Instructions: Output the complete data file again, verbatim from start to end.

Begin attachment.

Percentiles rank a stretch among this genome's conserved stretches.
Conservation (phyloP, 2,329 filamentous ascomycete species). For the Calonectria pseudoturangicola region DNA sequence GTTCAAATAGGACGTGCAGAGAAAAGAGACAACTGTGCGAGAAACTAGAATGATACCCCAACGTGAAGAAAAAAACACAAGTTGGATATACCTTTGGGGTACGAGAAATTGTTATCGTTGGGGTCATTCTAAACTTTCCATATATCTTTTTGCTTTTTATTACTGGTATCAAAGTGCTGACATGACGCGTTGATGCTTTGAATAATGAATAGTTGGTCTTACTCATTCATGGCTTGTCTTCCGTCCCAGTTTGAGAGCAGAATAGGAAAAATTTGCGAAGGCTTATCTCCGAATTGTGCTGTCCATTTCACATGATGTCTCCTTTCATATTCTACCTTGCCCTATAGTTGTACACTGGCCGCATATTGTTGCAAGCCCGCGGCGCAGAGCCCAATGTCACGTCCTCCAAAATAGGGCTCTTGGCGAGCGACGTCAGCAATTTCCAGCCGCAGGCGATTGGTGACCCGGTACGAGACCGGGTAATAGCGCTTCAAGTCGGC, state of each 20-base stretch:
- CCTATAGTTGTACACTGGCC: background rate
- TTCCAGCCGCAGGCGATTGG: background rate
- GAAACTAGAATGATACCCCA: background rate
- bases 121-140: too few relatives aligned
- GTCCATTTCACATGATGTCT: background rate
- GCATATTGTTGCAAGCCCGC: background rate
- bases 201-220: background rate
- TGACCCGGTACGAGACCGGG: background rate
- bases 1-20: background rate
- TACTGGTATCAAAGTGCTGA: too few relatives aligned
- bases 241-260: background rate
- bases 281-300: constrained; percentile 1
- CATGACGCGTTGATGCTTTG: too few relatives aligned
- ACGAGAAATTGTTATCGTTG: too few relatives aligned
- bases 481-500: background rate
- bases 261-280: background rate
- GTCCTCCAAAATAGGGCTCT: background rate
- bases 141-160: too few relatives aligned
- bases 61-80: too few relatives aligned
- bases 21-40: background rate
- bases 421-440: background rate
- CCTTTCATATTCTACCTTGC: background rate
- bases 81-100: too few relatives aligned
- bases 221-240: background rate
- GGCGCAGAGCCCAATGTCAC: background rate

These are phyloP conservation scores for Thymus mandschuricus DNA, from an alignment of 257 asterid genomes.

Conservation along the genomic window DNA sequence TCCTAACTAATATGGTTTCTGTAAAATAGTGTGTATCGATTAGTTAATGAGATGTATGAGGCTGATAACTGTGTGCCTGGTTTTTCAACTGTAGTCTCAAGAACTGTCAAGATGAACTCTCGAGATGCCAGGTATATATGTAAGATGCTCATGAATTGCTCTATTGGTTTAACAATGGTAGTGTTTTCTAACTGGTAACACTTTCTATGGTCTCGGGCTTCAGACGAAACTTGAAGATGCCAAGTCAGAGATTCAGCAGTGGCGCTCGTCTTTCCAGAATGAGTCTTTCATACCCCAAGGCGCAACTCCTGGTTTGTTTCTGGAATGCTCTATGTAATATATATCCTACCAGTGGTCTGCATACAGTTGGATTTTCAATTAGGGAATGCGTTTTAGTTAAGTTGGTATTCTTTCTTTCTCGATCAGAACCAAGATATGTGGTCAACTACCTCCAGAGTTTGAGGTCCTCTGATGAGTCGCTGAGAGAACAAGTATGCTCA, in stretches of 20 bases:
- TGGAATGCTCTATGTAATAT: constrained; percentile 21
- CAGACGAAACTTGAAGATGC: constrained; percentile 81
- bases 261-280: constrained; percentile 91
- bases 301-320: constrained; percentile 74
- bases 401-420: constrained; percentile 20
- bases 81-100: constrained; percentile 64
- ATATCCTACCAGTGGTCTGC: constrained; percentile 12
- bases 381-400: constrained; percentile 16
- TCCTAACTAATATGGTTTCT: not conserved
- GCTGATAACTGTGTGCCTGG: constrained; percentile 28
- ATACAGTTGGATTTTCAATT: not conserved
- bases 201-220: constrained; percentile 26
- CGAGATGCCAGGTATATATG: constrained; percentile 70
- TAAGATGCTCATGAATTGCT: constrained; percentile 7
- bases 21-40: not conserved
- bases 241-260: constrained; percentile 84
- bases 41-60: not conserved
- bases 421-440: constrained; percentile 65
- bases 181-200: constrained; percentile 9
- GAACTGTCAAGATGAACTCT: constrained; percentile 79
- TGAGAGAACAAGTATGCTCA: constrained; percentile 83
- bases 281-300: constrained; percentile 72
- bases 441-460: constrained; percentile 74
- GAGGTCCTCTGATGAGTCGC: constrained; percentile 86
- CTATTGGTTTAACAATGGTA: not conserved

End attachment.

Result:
Percentiles rank a stretch among this genome's conserved stretches.
Conservation (phyloP, 2,329 filamentous ascomycete species). For the Calonectria pseudoturangicola region DNA sequence GTTCAAATAGGACGTGCAGAGAAAAGAGACAACTGTGCGAGAAACTAGAATGATACCCCAACGTGAAGAAAAAAACACAAGTTGGATATACCTTTGGGGTACGAGAAATTGTTATCGTTGGGGTCATTCTAAACTTTCCATATATCTTTTTGCTTTTTATTACTGGTATCAAAGTGCTGACATGACGCGTTGATGCTTTGAATAATGAATAGTTGGTCTTACTCATTCATGGCTTGTCTTCCGTCCCAGTTTGAGAGCAGAATAGGAAAAATTTGCGAAGGCTTATCTCCGAATTGTGCTGTCCATTTCACATGATGTCTCCTTTCATATTCTACCTTGCCCTATAGTTGTACACTGGCCGCATATTGTTGCAAGCCCGCGGCGCAGAGCCCAATGTCACGTCCTCCAAAATAGGGCTCTTGGCGAGCGACGTCAGCAATTTCCAGCCGCAGGCGATTGGTGACCCGGTACGAGACCGGGTAATAGCGCTTCAAGTCGGC, state of each 20-base stretch:
- CCTATAGTTGTACACTGGCC: background rate
- TTCCAGCCGCAGGCGATTGG: background rate
- GAAACTAGAATGATACCCCA: background rate
- bases 121-140: too few relatives aligned
- GTCCATTTCACATGATGTCT: background rate
- GCATATTGTTGCAAGCCCGC: background rate
- bases 201-220: background rate
- TGACCCGGTACGAGACCGGG: background rate
- bases 1-20: background rate
- TACTGGTATCAAAGTGCTGA: too few relatives aligned
- bases 241-260: background rate
- bases 281-300: constrained; percentile 1
- CATGACGCGTTGATGCTTTG: too few relatives aligned
- ACGAGAAATTGTTATCGTTG: too few relatives aligned
- bases 481-500: background rate
- bases 261-280: background rate
- GTCCTCCAAAATAGGGCTCT: background rate
- bases 141-160: too few relatives aligned
- bases 61-80: too few relatives aligned
- bases 21-40: background rate
- bases 421-440: background rate
- CCTTTCATATTCTACCTTGC: background rate
- bases 81-100: too few relatives aligned
- bases 221-240: background rate
- GGCGCAGAGCCCAATGTCAC: background rate

These are phyloP conservation scores for Thymus mandschuricus DNA, from an alignment of 257 asterid genomes.

Conservation along the genomic window DNA sequence TCCTAACTAATATGGTTTCTGTAAAATAGTGTGTATCGATTAGTTAATGAGATGTATGAGGCTGATAACTGTGTGCCTGGTTTTTCAACTGTAGTCTCAAGAACTGTCAAGATGAACTCTCGAGATGCCAGGTATATATGTAAGATGCTCATGAATTGCTCTATTGGTTTAACAATGGTAGTGTTTTCTAACTGGTAACACTTTCTATGGTCTCGGGCTTCAGACGAAACTTGAAGATGCCAAGTCAGAGATTCAGCAGTGGCGCTCGTCTTTCCAGAATGAGTCTTTCATACCCCAAGGCGCAACTCCTGGTTTGTTTCTGGAATGCTCTATGTAATATATATCCTACCAGTGGTCTGCATACAGTTGGATTTTCAATTAGGGAATGCGTTTTAGTTAAGTTGGTATTCTTTCTTTCTCGATCAGAACCAAGATATGTGGTCAACTACCTCCAGAGTTTGAGGTCCTCTGATGAGTCGCTGAGAGAACAAGTATGCTCA, in stretches of 20 bases:
- TGGAATGCTCTATGTAATAT: constrained; percentile 21
- CAGACGAAACTTGAAGATGC: constrained; percentile 81
- bases 261-280: constrained; percentile 91
- bases 301-320: constrained; percentile 74
- bases 401-420: constrained; percentile 20
- bases 81-100: constrained; percentile 64
- ATATCCTACCAGTGGTCTGC: constrained; percentile 12
- bases 381-400: constrained; percentile 16
- TCCTAACTAATATGGTTTCT: not conserved
- GCTGATAACTGTGTGCCTGG: constrained; percentile 28
- ATACAGTTGGATTTTCAATT: not conserved
- bases 201-220: constrained; percentile 26
- CGAGATGCCAGGTATATATG: constrained; percentile 70
- TAAGATGCTCATGAATTGCT: constrained; percentile 7
- bases 21-40: not conserved
- bases 241-260: constrained; percentile 84
- bases 41-60: not conserved
- bases 421-440: constrained; percentile 65
- bases 181-200: constrained; percentile 9
- GAACTGTCAAGATGAACTCT: constrained; percentile 79
- TGAGAGAACAAGTATGCTCA: constrained; percentile 83
- bases 281-300: constrained; percentile 72
- bases 441-460: constrained; percentile 74
- GAGGTCCTCTGATGAGTCGC: constrained; percentile 86
- CTATTGGTTTAACAATGGTA: not conserved